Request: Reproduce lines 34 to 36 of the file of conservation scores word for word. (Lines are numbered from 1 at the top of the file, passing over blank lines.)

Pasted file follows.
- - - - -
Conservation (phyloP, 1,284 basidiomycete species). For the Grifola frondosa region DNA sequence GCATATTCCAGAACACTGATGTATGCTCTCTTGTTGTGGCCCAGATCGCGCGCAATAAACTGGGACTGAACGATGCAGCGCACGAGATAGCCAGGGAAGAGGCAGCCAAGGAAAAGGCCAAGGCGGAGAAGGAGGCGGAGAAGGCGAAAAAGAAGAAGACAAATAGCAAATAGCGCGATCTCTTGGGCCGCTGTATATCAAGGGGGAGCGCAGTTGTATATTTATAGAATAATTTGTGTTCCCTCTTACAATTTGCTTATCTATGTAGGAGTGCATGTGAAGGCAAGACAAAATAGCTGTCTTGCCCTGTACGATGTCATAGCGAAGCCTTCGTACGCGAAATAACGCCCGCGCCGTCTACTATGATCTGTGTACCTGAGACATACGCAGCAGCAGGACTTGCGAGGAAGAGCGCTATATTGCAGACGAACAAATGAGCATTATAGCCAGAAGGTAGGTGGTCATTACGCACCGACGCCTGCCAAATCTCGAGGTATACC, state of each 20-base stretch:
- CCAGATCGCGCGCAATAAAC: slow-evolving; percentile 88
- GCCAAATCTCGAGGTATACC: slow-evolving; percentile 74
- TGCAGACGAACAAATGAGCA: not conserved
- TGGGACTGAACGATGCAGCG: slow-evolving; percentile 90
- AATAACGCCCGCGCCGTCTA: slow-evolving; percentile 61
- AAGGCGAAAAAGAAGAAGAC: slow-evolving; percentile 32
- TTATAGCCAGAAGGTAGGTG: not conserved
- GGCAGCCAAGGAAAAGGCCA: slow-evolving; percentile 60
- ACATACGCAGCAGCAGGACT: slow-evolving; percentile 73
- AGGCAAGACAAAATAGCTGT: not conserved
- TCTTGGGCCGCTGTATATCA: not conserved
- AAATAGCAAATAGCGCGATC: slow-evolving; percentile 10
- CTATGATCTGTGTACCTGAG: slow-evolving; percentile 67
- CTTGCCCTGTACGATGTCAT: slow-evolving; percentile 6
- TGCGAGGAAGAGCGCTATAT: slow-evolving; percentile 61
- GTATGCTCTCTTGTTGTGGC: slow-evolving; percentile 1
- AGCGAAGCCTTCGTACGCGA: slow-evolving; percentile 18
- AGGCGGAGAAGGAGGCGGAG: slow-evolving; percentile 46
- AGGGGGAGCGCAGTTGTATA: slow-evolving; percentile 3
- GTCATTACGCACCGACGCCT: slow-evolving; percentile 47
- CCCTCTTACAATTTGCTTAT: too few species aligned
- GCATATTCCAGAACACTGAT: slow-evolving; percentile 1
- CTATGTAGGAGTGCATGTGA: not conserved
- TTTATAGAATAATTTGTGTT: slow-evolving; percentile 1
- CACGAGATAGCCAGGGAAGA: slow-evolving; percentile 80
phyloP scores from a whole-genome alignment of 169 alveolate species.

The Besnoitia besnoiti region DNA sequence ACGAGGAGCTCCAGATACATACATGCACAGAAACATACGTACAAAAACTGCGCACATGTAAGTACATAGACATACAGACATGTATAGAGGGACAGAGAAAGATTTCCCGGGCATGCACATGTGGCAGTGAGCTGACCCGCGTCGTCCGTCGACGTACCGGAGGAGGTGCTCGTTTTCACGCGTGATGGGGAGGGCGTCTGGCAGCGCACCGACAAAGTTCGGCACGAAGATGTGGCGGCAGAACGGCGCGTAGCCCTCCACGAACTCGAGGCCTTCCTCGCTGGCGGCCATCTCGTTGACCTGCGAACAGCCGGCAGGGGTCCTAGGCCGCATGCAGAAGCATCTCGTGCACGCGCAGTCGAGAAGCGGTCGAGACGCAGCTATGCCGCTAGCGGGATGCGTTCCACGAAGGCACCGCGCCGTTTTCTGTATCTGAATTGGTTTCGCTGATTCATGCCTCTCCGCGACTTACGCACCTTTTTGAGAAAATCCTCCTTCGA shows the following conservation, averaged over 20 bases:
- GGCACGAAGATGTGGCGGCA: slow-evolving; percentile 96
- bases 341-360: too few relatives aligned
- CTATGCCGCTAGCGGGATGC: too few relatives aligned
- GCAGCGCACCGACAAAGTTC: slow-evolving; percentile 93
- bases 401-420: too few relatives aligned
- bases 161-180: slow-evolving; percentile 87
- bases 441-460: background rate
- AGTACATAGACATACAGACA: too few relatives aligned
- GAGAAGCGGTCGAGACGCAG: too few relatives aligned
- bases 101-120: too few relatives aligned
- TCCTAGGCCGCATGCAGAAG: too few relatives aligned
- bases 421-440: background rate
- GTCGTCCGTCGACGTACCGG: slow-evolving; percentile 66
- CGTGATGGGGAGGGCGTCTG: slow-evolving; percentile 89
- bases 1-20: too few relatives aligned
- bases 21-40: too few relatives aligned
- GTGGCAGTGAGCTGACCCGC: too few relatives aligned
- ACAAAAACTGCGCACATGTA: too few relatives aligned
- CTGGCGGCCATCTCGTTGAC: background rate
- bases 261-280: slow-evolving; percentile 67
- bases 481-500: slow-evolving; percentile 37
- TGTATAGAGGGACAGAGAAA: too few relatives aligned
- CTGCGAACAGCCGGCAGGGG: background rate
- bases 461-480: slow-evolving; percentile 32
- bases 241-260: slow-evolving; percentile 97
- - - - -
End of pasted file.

- bases 161-180: slow-evolving; percentile 87
- bases 441-460: background rate
- AGTACATAGACATACAGACA: too few relatives aligned